AXYS was founded on the response to a letter to Ann Landers sent by our founder, Melissa Aylstock. David Drexler, a long-time volunteer with AXYS and member of our communications committee, has written a beautiful, compelling letter to Dear Abby. Please write to Dear Abby and share your letter with us.
I’m writing you today to alert your readers to chromosome anomalies that affect one in five hundred people, male and female. Although they are the most common of the chromosome anomalies they are also seldom diagnosed, most often by amniocentesis or in a fertility workup.
Every cell of a normal body has 23 pairs of chromosomes and on those chromosomes are the genes that control who and what we are. The sex chromosomes (23rd pair) dictate sex. A normal male has XY chromosomes and a normal female has XX. For reasons we don’t know, in some cases there are more than two sex chromosomes with an extra X, called 47,XXY or just XXY. There can also be more than two Xs and more than one Y for example trisomy X or 47,XXX.
Sex chromosome anomalies can cause behavioral and learning problems in children, delayed puberty, low testosterone and infertility in adult males. All of these conditions can be treated. Persons with a sex chromosome anomaly are often very intelligent but their style of learning requires special attention. Early diagnosis leads to effective interventions that vastly improve lives. Yet the majority of individuals with these conditions go undiagnosed for years, even a lifetime. Misdiagnosis and resulting mistreatment are common and lead to unnecessary suffering.
I’m an XXY person. I was diagnosed at age 19 following delayed puberty. My childhood was tumultuous. I was full of anger and rebelliousness and I had ongoing scholastic failure despite an IQ of 128. Fortunately my mother was willing to spend hours every night using flash cards to drill me into learning what I had to. I was constantly getting in fights with my siblings and bullied at school. My theme song would have been titled “Why do you have to be different.”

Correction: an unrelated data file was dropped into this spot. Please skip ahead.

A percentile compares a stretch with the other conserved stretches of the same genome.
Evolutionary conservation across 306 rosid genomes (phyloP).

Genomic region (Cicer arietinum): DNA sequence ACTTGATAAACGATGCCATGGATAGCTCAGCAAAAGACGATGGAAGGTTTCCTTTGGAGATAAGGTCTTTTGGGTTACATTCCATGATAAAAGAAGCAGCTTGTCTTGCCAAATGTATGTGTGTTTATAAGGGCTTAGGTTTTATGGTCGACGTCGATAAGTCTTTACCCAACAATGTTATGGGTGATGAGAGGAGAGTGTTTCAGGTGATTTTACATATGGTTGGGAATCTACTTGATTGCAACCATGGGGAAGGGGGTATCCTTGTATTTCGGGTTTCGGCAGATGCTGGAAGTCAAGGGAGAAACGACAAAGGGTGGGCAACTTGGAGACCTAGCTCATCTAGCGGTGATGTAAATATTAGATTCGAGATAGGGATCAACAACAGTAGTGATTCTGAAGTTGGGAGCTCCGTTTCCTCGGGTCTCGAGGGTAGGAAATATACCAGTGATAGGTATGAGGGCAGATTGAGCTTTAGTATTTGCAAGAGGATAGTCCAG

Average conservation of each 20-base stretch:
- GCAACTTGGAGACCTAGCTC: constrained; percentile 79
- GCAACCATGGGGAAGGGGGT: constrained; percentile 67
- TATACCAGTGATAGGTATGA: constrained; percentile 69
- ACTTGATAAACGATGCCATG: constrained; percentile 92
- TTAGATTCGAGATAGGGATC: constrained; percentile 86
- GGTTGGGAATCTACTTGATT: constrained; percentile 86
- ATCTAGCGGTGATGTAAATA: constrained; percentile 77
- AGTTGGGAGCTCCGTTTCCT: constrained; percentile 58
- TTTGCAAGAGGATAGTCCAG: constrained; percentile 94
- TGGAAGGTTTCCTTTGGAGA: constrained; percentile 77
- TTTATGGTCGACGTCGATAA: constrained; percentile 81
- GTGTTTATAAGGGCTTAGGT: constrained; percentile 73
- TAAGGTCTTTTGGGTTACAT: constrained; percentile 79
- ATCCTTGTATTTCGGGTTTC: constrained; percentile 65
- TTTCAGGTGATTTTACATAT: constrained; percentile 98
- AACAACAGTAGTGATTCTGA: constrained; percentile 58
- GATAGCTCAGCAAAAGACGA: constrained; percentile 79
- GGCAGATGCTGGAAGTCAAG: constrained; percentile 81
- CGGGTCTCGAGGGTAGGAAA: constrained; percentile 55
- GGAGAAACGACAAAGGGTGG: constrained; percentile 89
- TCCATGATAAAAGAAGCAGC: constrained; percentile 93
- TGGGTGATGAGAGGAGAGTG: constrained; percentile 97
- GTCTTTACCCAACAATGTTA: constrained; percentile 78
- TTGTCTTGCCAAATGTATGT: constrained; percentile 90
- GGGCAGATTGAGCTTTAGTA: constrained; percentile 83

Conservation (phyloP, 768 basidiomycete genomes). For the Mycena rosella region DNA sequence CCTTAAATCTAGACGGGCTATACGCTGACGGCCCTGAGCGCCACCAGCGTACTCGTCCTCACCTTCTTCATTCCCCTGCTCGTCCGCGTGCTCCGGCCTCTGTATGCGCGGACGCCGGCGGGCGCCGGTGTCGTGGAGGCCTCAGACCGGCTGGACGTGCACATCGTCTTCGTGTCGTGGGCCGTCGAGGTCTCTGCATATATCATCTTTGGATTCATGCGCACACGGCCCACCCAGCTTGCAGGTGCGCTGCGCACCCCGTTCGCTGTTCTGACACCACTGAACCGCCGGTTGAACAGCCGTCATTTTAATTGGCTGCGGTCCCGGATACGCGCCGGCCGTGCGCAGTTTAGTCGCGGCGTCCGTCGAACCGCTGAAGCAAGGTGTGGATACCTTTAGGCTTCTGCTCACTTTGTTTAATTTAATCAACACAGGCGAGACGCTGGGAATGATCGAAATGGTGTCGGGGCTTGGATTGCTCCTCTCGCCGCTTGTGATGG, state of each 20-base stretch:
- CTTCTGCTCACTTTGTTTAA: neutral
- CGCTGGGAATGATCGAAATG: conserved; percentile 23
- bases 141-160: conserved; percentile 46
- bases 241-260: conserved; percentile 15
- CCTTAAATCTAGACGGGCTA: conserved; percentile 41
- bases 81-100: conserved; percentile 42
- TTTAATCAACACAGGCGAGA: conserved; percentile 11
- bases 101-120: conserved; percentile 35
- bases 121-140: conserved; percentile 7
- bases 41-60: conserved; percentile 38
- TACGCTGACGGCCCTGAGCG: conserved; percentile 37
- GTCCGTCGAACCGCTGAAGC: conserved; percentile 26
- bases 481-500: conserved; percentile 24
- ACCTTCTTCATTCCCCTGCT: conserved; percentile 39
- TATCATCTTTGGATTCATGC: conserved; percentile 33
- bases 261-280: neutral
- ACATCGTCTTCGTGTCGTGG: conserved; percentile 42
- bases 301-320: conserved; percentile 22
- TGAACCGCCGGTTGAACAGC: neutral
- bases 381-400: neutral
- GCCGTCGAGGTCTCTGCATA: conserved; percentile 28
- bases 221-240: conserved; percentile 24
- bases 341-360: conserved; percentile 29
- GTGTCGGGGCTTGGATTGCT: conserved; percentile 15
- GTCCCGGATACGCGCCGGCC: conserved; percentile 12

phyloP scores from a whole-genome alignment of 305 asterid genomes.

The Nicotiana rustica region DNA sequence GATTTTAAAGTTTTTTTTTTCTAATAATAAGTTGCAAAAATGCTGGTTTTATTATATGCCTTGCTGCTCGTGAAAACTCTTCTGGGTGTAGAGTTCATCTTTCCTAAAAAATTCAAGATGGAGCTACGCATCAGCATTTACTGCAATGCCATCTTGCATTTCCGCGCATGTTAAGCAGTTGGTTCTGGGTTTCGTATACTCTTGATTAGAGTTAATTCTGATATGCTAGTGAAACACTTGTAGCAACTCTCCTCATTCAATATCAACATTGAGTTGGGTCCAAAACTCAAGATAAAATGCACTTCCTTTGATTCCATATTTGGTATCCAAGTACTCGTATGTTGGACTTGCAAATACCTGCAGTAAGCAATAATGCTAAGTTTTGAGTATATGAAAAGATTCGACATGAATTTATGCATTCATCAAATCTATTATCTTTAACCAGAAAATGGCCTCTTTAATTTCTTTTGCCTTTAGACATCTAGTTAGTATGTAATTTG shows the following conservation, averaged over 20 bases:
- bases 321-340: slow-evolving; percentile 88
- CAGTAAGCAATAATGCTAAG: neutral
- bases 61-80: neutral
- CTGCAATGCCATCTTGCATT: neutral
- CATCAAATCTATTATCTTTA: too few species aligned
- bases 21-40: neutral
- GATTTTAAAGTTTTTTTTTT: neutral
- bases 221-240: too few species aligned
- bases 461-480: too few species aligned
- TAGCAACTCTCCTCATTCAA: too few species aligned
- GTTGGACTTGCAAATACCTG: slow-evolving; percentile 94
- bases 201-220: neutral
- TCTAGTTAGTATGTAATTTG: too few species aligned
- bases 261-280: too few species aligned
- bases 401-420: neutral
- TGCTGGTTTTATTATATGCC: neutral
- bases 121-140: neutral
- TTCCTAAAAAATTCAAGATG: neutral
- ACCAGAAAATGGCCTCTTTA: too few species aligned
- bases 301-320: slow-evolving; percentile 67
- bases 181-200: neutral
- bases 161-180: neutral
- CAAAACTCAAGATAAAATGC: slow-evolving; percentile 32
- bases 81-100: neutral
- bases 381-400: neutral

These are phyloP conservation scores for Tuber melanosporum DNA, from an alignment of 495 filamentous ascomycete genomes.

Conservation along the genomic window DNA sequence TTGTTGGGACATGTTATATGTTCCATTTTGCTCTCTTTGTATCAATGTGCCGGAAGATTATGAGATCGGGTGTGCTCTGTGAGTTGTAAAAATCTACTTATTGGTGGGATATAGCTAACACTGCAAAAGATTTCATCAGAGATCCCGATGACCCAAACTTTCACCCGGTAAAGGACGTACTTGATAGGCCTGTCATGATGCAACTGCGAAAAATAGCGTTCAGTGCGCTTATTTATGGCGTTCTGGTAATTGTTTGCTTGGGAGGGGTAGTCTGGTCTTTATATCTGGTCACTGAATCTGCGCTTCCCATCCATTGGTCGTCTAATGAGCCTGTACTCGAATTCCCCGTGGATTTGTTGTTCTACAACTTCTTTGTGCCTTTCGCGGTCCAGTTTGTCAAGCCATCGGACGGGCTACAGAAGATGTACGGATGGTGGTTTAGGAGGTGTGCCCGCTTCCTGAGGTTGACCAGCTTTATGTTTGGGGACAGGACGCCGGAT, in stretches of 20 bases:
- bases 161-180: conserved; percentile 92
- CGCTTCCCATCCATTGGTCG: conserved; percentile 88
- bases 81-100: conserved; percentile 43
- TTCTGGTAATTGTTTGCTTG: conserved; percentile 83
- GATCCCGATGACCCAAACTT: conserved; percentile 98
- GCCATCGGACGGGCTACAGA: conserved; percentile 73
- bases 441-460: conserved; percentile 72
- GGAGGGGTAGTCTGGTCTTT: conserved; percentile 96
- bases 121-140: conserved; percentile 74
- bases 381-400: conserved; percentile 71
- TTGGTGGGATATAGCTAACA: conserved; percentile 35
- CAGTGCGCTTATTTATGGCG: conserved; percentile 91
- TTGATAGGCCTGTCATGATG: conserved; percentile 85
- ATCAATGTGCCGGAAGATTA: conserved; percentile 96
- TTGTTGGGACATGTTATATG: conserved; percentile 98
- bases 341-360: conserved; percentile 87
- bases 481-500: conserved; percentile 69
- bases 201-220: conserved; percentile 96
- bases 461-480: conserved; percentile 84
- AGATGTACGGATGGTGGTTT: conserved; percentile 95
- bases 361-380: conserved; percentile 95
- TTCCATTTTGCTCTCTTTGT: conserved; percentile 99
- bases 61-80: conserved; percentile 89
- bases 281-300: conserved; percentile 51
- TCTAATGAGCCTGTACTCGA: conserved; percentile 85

At age 18 when puberty didn’t seem to be happening, my father took me to see an endocrinologist who put me on a huge dose of testosterone. Nobody warned me what this would do though in retrospect my father had been advised. It made me insanely libidinous, like a hunger that couldn’t be satisfied. I lived in dread of being called to write something on the blackboard in school.
About this time I began to develop breasts. Typically 60% of XXY persons have significant gynecomastia, which can only be treated with mastectomy surgery. I had that surgery over Christmas break my senior year of high school. It was a lonely time; I had no one talk to about what was going on.
The endocrinologist said he’d never seen a case like mine and advised my father to take me to the Lahey Clinic in Boston. At the clinic they made me lie naked on a gurney while an instructor brought in an entire class of medical students for show ‘n’ tell on my body.
Then they gave me the bad news. I had Klinefelter Syndrome which is caused by XXY. The doctor who told me was cold. He said I’d be infertile and there was nothing more could be done about it. He also told me I didn’t need to take testosterone anymore but I might need it again sometime in the future if I became impotent.
When I got back home I went to a college library and looked up Klinefelter Syndrome in a medical encyclopedia. There was very little information, just that people who have are retarded with a propensity to commit sex crimes. Of course that didn’t apply to me so I figured the best thing to do was take the doctor’s advice and just forget about it. Don’t try to discuss it with anyone; keep it a deep, dark secret.
Some 20 years after that and the dawn of the Internet lead me to search on Klinefelter Syndrome on day. I discovered an active net community and dozens of people who could relate to what I’d been through. I resolved to learn as much about it as I could and do my best to keep anyone else from having to face similar experiences.
Our organization, AXYS (Knowledge, Support, and Action) is a non-profit group that serves individuals and families of individuals who have a sex chromosome anomaly We provide information, promote testing, we have forums for people to share information and personal stories, and a toll-free number for counseling. For more information on AXYS and sex chromosome anomalies please visit our website at genetic.org.
on behalf of AXYS at genetic.org
Thank you, David. Won’t you please add your voice with a letter to Dear Abby?